Monday, February 4, 2013

Sam Kruger - Internship at City of Janesville

Name: Samuel Krueger
Major & Minor: Environmental Geography
UWEC Standing and Expected Graduation Date: Senior: December 2012
Interests and Hobbies: Unnecessarily competitive yard game tournaments, UWEC intramurals, the Packers, ice fishing, cartography, being active with friends.

Internship Employer: City of Janesville, WI – Community Development Department
Length of Employment: Summer 2012

Basics : Was your internship paid or unpaid? Did you register for credits? Why or Why not? Did you create the internship or was it advertised? Where did you hear about it? The GIS Analyst summer internship in Janesville was a paid internship. I did not register for any credits; however, I did not consider the opportunity, something I would advise future students to definitely take advantage of. The position was advertised through Professor Hupy’s internship email list. I am originally from Oregon WI; 25 minutes north of Janesville so applying for this summer internship was a no brainer for me.

What were your specific job responsibilities?
I was hired at an interesting time in the community development department at City Hall. Surprisingly, the GIS department was extremely small, comprised of just a GIS Coordinator and one GIS Analyst. The former GIS Analyst took another job which allowed me to step in as the temporary number two GIS person. This transition proved to be extremely beneficial as I was able to get my hands on a variety of GIS related projects.

I spent the majority of my time analyzing areas within the Janesville Municipality that were in the greatest need for sidewalk construction. A large portion of the city as well as many surrounding neighborhoods were not equipped with sidewalks, most did not even have plans for future sidewalk construction. A community sidewalk committee had been formed by city council after the 7 year project to build 63 miles of sidewalk had come to a halt. The program was disbanded and restructured due to large community skepticism on proposed construction areas. While some residents saw the benefits of have having a more connected city, opponents to the plan did not want to pay for or maintain the new sidewalks.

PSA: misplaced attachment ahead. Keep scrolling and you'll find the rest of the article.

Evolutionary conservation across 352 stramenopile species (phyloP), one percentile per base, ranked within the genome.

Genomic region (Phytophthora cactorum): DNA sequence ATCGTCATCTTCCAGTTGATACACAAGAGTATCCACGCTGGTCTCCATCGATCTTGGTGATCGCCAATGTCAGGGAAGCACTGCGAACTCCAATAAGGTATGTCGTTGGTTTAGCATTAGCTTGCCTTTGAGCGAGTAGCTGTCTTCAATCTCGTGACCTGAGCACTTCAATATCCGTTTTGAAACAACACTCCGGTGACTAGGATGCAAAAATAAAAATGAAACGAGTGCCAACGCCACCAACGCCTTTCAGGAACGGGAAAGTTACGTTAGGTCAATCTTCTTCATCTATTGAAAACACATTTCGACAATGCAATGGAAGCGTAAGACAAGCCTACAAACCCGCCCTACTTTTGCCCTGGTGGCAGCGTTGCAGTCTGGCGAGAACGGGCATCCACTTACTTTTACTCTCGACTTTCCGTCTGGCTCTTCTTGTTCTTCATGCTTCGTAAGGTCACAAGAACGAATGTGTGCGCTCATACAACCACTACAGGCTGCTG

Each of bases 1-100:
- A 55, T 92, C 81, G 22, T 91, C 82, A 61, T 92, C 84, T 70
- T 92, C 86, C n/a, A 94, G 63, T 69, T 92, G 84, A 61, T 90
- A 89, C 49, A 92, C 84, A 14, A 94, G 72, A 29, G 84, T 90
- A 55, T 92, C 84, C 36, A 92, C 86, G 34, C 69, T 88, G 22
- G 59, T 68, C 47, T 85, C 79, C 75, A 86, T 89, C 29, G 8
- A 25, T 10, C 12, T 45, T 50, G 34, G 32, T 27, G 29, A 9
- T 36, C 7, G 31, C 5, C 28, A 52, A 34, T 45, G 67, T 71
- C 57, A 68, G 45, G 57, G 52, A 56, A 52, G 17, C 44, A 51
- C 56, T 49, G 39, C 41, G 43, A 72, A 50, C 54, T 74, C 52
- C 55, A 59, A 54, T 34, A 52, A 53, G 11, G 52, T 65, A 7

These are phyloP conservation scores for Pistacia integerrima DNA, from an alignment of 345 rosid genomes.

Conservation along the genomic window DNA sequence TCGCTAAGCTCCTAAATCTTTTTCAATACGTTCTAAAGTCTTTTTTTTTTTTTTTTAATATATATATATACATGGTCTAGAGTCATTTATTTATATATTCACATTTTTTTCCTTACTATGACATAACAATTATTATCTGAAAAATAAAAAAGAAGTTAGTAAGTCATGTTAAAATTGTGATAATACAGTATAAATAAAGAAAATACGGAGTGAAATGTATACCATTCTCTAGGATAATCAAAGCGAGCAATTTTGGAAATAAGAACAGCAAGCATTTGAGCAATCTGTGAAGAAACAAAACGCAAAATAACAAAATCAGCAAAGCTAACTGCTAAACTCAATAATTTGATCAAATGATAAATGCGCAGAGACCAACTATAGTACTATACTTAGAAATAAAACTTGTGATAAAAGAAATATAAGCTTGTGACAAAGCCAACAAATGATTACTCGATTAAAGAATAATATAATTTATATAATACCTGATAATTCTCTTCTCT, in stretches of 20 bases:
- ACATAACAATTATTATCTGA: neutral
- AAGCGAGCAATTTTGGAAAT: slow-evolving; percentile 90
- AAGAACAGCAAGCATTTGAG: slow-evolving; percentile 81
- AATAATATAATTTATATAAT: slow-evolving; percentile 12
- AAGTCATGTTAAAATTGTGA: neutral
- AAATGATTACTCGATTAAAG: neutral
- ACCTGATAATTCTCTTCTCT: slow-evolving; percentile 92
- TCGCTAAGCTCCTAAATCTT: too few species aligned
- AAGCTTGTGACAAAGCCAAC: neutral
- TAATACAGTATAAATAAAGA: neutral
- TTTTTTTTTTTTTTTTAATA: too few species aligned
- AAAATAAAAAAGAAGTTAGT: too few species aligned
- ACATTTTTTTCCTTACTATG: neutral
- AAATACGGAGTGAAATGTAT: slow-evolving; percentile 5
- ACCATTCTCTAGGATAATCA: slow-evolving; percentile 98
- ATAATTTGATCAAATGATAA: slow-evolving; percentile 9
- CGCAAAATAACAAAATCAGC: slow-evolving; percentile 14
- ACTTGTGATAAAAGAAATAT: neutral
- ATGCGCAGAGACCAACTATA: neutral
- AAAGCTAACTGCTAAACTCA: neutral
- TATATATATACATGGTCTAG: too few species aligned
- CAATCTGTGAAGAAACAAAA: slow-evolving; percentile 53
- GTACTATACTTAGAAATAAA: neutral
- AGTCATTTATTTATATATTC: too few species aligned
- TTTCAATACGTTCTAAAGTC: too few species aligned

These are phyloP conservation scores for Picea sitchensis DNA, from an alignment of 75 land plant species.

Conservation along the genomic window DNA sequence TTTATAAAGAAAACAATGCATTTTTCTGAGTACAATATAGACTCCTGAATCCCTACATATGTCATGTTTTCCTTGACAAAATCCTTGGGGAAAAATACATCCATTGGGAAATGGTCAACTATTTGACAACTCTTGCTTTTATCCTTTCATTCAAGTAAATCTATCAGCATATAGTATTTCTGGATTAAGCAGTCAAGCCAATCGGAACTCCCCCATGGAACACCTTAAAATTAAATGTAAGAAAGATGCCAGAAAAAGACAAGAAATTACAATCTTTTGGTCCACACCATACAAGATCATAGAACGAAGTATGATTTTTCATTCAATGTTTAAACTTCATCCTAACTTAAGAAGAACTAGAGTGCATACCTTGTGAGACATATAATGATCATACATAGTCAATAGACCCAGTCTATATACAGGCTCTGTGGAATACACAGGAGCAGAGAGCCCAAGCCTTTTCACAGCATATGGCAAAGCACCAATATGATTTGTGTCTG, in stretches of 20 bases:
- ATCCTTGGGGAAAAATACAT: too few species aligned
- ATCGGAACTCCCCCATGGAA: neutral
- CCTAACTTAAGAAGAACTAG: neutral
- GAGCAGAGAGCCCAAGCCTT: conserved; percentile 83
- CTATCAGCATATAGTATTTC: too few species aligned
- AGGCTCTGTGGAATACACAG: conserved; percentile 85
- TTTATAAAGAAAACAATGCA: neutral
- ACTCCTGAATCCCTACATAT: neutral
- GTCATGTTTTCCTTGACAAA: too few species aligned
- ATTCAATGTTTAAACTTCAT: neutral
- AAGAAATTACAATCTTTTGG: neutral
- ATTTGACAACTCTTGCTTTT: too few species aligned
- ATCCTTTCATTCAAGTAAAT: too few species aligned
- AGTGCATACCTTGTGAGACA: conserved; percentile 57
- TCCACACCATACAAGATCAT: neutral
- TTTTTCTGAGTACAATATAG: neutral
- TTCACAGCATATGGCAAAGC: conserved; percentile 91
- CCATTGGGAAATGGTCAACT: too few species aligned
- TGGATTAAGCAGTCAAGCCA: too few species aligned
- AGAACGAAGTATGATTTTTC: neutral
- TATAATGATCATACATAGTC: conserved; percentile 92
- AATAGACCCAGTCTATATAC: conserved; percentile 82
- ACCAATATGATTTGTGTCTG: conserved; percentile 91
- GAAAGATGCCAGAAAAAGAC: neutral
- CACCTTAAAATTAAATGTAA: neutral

One aspect of this project consisted of analyzing seven site suitability variables which were determined by the 12 person community sidewalk committee and also approved by city council members. These variables were heavily debated among council and committee members however a consensus was finally reached. The sidewalk variables were defined as follows; proximity to schools (1/4 & 1/2 mile buffer), proximity to transit bus stops (1/4 & 1/2 mile buffer), proximity to public facilities such as churches, parks, clinics and retail centers (1/4 & 1/2 mile buffer), street class (major arterial, minor arterial, collector), existing sidewalk gaps, housing density (>4 units & <2 units), and pedestrian/automotive accidents. The GIS analysis was performed on each individual sidewalk segment for each city parcel. An index ranking was then applied to sidewalk parcel segments depending on their spatial location to each of the seven variables described above.

The community sidewalk committee was in charge of developing the ranking system. Higher scores were given to sidewalk areas closer to schools, public facilities and transit stops, higher accident risk areas, locations with existing sidewalk gaps, areas adjacent to high density housing and streets classified as high use. For example, sidewalk segments within a 1/4 mile of a school were given a ranking of 20 while areas within a 1/2 mile were given a ranking of 15. Based on the seven criteria, the highest possible ranking was 100. Sidewalk construction is being analyzed by zone with there being 9 different city zones; zones 1 and 2 are referenced in the three buffer analysis maps below. These visual tools directly assisted in the sidewalk committee's analysis and subsequent recommendation on sidewalk construction priority around the city.

After the total rank (out of 100) was calculated for each individual property segment based on the seven criteria, the data was then classified using a natural breaks classification method for five class intervals. The natural breaks method or (Jenks) classification, groups features with similar values while trying to maximize the differences between the means of the five different classes. The final sidewalk committee analysis map is shown below. The committee is now tasked with the difficult decisions of choosing which areas to start construction, what side of the street (if not both) should be constructed, how the project should be financed and what sort of construction time line should be established. In early July, the Janesville City Council ultimately voted to install more than two miles of sidewalk.